• After the set period of time, come together and talk about what you spent

When you go over expenses it’s a good time to talk about what you can cut. Do your subscriptions fit into a value category? If not ,can you cut them? Keep coming back to your long term financial goals. Remember that mindset “How can we get there?” This can really help steer the conversation away from blaming- which should never happen. You track to see your habits and change, not to dwell on what was spent.

6. Schedule a couple money date on a regular basis

It’s important that you don’t stop talking about money. Schedule money dates to go over expenses or check in on your financial goals. The dates should be fun. Maybe you go out. Maybe you grab a bottle of wine and cake. Actually make it a real date and talk about money.

7. Avoid guilt or shame with money by fighting fair

As you move towards goals and make money conversations a part of your life, you’re going to have a few fumbles. Fighting about money is ok, as long as you fight fair. Here are a few pointers to keep the fights from ending in hurt feelings and total shutdowns (from either partner):

  • Don’t devalue what the person brings to the table. You each have a different perspective and it needs to be listened to.
  • The amount of money each partner earns shouldn’t ever be a basis for a fight. If you make more- it doesn’t give you more of a say over where the money goes.
  • Don’t make statements about the other partner like “You can’t spend that” or “You shouldn’t spend that much.”

Ask questions and stay open. Otherwise, a bad couple money fight could halt money conversations. That’s not good at all.

8. Make a few rules, but stay flexible

We have some rules about money that we have put into place after our conversations. They are to help keep us accountable and talking about money. They work for each of us the same- that way the power dynamic doesn’t get tilted. Here are a couple of our rules:

  • If we want to spend over $500 in our value categories we talk with the partner about it to get their thoughts
  • If we increase or change contributions to any savings, retirements, or brokerage accounts we talk about it first

These aren’t as much rules as they are ways to show respect for finances in the relationship. Your own rules may look totally different. That’s the beauty of partnerships.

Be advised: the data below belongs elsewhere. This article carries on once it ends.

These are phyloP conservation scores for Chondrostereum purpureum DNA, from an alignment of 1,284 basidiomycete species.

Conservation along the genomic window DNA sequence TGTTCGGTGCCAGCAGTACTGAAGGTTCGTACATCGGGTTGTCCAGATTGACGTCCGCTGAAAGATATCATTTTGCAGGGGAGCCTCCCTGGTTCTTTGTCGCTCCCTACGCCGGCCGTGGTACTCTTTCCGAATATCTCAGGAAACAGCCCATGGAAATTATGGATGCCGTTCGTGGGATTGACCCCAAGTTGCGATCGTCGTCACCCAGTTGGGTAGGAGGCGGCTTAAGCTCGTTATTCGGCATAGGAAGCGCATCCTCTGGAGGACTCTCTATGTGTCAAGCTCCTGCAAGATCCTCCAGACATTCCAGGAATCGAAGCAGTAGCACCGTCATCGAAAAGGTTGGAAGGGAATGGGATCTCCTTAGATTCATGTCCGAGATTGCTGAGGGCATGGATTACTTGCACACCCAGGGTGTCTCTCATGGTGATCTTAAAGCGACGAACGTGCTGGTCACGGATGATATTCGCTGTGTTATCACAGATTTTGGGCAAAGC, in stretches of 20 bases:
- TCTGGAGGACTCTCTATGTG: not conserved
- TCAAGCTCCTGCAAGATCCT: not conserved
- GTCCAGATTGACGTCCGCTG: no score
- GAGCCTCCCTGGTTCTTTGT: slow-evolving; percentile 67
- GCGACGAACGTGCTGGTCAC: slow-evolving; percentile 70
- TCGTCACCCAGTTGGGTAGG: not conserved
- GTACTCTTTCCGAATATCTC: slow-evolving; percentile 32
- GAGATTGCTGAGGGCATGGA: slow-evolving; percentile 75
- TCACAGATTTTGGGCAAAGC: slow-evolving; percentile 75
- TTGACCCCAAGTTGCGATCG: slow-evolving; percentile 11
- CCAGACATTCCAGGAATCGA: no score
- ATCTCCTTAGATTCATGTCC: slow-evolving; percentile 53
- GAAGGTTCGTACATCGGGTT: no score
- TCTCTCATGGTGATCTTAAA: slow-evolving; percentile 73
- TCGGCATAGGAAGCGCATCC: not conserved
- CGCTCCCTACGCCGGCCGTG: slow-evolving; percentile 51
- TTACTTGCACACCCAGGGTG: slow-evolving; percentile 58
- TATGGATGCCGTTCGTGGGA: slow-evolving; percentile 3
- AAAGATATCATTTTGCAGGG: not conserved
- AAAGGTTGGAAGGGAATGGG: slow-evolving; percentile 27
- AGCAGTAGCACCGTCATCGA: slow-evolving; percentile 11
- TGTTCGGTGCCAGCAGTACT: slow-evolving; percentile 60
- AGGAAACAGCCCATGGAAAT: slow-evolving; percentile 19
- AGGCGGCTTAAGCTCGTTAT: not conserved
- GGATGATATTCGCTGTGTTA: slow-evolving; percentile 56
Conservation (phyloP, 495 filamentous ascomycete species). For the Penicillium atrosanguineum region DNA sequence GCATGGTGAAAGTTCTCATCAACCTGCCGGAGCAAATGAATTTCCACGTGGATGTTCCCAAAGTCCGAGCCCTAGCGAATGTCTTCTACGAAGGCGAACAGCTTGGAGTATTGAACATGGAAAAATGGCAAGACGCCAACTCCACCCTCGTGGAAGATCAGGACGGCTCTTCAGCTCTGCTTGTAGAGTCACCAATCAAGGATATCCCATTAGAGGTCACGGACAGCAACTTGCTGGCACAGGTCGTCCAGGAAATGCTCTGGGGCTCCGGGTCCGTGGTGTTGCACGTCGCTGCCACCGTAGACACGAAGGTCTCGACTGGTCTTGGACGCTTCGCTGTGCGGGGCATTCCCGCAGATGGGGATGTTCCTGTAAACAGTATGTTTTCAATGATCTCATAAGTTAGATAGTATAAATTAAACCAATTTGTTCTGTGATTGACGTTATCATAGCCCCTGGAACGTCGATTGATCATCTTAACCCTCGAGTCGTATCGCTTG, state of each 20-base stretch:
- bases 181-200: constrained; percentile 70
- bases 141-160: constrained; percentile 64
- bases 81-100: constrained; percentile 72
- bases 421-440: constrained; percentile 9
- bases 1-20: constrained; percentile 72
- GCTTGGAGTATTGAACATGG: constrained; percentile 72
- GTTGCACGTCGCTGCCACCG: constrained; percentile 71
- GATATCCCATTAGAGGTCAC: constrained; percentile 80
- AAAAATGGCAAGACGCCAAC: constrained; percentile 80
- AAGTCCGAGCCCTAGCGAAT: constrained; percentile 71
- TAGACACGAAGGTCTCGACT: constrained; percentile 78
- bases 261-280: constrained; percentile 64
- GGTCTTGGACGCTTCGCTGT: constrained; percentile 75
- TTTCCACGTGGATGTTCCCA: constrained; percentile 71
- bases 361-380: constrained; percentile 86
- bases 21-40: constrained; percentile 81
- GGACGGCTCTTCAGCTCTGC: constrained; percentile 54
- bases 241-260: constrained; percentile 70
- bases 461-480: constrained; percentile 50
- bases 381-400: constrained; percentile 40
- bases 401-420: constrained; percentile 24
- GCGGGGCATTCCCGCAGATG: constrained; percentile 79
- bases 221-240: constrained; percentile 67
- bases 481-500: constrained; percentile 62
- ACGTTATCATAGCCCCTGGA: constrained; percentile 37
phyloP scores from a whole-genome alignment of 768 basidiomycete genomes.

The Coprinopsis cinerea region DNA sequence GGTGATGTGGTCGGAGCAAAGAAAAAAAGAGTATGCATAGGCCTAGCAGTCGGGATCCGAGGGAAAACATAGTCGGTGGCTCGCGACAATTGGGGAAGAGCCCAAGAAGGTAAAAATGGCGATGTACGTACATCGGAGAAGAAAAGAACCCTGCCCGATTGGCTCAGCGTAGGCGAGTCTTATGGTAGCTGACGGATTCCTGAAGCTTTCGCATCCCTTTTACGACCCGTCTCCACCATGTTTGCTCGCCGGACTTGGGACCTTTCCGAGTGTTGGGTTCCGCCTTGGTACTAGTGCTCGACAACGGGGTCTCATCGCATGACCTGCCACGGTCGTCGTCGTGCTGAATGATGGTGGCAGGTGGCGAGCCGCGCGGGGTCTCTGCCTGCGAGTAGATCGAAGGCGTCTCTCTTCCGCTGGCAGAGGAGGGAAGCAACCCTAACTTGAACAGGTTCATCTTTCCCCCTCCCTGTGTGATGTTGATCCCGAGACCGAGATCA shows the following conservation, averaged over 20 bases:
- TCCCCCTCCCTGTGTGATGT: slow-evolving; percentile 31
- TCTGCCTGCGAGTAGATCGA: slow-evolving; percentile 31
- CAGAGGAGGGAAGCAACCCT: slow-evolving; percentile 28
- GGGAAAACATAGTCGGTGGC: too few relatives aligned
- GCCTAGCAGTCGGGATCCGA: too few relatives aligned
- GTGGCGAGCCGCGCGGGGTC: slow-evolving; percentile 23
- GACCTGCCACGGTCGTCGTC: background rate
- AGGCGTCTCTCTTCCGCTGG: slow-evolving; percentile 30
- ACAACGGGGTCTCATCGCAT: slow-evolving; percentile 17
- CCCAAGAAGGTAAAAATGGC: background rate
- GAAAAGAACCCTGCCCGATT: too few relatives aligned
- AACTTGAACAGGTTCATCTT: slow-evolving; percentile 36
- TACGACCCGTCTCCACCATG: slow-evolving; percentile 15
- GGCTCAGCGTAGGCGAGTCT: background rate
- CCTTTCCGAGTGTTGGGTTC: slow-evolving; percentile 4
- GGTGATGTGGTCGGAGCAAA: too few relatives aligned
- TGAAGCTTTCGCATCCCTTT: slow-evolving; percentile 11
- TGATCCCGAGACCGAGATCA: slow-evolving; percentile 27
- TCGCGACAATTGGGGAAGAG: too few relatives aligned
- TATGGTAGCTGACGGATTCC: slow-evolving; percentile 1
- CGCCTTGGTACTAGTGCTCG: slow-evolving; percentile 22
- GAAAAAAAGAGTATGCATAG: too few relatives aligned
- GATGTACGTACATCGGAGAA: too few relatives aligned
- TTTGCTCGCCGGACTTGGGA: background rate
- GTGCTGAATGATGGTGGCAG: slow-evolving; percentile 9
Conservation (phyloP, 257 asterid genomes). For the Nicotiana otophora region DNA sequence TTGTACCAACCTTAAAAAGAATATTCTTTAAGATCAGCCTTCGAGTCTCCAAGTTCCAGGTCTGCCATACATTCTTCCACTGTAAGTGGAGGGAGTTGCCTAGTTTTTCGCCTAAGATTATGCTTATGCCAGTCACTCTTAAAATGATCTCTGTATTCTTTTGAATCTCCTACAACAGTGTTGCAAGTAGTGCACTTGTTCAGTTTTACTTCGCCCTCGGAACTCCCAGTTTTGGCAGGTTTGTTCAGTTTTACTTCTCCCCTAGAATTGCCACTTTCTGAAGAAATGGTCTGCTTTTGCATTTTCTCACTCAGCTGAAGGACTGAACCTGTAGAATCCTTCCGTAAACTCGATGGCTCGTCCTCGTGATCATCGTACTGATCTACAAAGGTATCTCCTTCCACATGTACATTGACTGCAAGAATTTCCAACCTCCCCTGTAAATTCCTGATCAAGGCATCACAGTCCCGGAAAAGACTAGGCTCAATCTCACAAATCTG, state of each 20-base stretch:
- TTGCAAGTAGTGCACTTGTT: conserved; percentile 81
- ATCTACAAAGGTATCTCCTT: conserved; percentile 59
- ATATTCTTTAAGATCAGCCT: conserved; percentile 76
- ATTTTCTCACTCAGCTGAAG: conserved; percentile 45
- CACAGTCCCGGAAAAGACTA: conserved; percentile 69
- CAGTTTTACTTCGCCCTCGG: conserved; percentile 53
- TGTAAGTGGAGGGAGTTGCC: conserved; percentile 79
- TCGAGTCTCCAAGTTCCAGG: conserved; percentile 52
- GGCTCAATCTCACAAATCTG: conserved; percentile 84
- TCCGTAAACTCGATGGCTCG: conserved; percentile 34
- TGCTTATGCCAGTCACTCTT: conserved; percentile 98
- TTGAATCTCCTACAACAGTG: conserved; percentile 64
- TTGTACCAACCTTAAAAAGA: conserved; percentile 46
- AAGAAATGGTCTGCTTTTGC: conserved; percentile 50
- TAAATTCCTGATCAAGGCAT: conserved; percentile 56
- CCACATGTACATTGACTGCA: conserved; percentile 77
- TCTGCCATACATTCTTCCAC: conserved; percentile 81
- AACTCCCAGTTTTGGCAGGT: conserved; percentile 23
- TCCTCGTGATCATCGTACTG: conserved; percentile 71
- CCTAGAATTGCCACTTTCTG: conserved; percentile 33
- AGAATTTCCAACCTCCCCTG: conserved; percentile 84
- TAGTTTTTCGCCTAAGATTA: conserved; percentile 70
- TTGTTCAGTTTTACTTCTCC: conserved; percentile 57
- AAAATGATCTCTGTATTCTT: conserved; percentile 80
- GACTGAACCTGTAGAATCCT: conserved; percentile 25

9. Talk about the worst-case scenario

Talking about death, job loss, or a family medical emergency is never fun. These are the exact things you should talk about before they happen. That way you can have a clear financial plan.

  • In the case of death, we have each other listed as beneficiaries on our life insurance policies and investment accounts.
  • In the case of job loss, we built up an emergency fund to cover 3 months of bare-bones expenses.
  • In the case of a medical emergency, we have health insurance, but our pets don’t. They are a part of our family and we would pay just about anything to save them, so we have a fund for this too.

Knowing where the money is and what we would do, helps us feel secure about the worst-case scenario. It unites us as a couple.

10. Your couple money approach should be open to change

Life is always changing. Your value categories will change and so will your goals. Be open to that. Don’t freak out if something doesn’t go right, because it won’t at some point.

You can make love and money work

See what I did there? 😉 It took us years to get where we are with our couple money talks. Literal years. We had to go through our old emotional baggage together. We had to fight a little. We are on the same page with money and major life goals because of our conversations.

I’d love to hear from you in the comments. What are some strategies you use when having the couple money talk?


Caroline at Costa Rica FIRE October 27, 2019 - 4:34 am

I love the first point about keeping it light. Communication is definitely important. But the more you talk about a subject, the more it looms large, so hopefully the money talk is kept to a minimum. What works for my husband and I is to talk often about our goals — the Why of our money — and that keeps it future-focused, positive-focused and fun. We just became empty-nesters so we’re in a big travel time, so maybe that’s why I have fun on the brain!

Bethany October 27, 2019 - 7:42 am

Thank you for sharing! I agree that focusing on goals gives the conversations direction. We do this as well. 🙂

Melody November 1, 2019 - 10:23 am

Thanks for the reminder to talk about the worst case scenario. It’s something I know we need to do but haven’t gotten around to it yet. It’s so important and at the same time also one of the last things anyone wants to think about.

Bethany November 4, 2019 - 8:56 am

Exactly. It’s a hard convo, but one that needs to happen. 🙂